Since Missouri passed a law allowing qualified people to carry concealed handguns eight years ago, the Franklin County Sheriff’s Office has issued more than 4,000 permits to citizens, Sheriff Gary Toelke said.
The exact number of permits to date is 4,173, but that will increase as recent permit applications are processed, Toelke said.
“We always see a spike in applications around Christmas when people buy handguns as gifts,” the sheriff said.
Toelke said the recent increase in handgun sales and conceal/carry permits typically is fueled by a fear that new gun regulations will be passed.
After the Dec. 14 mass killings at an elementary school in Newtown, Conn., Toelke said his office was getting an average of 10 calls per day for information about obtaining conceal/carry permits.
Toelke noted that since August 2007, citizens have not had to obtain a permit from the sheriff to acquire and possess a handgun.
Qualified individuals buying weapons from a dealer are required to fill out a federal 4473 form and undergo a background check conducted by the dealer, the sheriff noted.
However, by law they can’t possess a weapon if they are a convicted felon, are currently under an order of protection involving accusations of violence or have a misdemeanor conviction involving domestic violence, Toelke explained.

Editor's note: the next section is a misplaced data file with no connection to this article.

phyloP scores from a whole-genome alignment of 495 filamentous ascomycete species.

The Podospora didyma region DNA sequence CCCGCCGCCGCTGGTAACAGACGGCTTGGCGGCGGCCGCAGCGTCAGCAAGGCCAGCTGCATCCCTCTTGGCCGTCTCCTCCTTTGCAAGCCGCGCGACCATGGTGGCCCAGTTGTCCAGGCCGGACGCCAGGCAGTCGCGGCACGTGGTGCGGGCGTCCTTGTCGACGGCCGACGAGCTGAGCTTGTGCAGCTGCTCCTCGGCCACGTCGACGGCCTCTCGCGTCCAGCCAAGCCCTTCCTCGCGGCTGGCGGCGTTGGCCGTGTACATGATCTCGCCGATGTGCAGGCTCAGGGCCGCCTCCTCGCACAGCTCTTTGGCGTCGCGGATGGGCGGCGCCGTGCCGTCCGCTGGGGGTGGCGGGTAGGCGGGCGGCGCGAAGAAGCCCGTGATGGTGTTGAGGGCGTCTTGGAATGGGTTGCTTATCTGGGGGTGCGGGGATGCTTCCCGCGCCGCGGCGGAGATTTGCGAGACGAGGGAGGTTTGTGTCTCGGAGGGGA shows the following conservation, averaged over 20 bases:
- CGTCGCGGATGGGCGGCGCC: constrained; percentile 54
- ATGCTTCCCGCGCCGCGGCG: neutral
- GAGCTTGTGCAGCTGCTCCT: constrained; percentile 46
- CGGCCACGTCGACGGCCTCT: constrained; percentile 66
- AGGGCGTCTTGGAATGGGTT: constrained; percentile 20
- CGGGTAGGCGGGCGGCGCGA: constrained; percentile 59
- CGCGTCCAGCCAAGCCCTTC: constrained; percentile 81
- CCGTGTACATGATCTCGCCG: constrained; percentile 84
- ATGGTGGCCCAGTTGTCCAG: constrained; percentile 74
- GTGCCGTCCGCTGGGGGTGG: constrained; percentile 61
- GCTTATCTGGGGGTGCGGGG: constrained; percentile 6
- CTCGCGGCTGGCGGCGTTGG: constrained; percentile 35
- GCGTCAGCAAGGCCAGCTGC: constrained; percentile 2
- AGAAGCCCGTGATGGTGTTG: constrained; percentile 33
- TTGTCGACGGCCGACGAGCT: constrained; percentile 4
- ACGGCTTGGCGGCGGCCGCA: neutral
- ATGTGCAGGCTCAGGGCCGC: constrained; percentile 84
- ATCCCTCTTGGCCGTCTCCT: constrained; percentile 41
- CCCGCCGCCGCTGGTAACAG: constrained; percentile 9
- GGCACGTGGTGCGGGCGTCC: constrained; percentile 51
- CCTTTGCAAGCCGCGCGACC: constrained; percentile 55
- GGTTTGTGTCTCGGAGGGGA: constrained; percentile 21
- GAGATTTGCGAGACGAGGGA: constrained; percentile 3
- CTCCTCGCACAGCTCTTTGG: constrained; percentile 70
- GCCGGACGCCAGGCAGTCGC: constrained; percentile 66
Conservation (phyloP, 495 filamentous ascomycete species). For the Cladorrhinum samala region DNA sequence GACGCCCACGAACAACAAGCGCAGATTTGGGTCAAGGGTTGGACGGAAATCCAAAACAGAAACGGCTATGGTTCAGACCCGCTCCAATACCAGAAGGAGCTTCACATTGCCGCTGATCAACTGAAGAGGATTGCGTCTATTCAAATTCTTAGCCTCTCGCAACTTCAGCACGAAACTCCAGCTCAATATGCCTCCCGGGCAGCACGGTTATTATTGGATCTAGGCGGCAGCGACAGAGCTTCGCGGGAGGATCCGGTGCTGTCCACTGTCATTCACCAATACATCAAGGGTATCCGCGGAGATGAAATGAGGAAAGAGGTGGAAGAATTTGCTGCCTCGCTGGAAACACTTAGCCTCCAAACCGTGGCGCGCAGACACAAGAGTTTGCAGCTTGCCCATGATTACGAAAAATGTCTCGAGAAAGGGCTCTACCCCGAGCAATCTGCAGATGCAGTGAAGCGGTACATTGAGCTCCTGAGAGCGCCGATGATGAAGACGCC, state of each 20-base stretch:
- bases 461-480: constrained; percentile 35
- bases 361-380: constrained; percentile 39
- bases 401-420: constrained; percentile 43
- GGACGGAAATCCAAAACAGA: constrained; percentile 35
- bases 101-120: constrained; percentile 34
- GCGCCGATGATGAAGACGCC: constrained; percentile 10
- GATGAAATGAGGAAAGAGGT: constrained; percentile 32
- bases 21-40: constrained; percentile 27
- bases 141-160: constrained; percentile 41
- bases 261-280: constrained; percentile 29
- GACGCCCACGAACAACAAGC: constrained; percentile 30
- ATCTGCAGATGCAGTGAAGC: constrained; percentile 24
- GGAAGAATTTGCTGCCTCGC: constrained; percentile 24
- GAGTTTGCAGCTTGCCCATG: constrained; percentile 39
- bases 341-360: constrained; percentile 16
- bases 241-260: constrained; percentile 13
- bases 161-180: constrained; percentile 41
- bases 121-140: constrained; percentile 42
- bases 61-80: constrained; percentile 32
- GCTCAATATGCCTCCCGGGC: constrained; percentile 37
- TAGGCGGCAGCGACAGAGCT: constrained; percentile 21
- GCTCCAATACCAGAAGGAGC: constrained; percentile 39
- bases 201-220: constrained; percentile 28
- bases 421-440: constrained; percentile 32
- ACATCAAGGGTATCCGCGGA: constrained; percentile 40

If a person buys more than one handgun from a dealer they must fill out a report for the federal bureau of Alcohol, Tobacco, Firearms and Explosives. A copy of that report is filed with the local sheriff’s office.
Toelke said in the 20-day period from Dec. 1 through Dec. 21, there were nine such multiple purchase forms filed with his office for 19 handguns sold. From Dec. 21 through Dec. 26, there were 12 multiple purchases reported for the sale of 28 handguns.
Toelke explained that a person who is given a suspended imposition sentence (s.i.s.) in a felony case and successfully completes a term of probation no longer has a felony conviction. However, under the law, a person with an s.i.s. is “not eligible” to apply for a conceals/carry permit, Toelke stressed.
“The fact that they plead guilty to a crime, as outlined as a restriction in the conceal/carry law, remains part of the record that is accessible to law enforcement,” Toelke said.
Since the department began issuing conceal/carry permits, 64 applicants were denied, most because they had an s.i.s. in a previous felony case, Toelke noted.
“Most people feel that since they no longer have a conviction they are eligible to apply,” Toelke said. That is not the case, however.
Toelke said to date, seven people who were denied permits challenged his decision in court, but none were successful in their lawsuits.
Over the last eight years, Toelke said one owner’s permit was suspended and 16 others were revoked. Those 16 revocations did not involve issues related to carrying concealed weapons, the sheriff noted.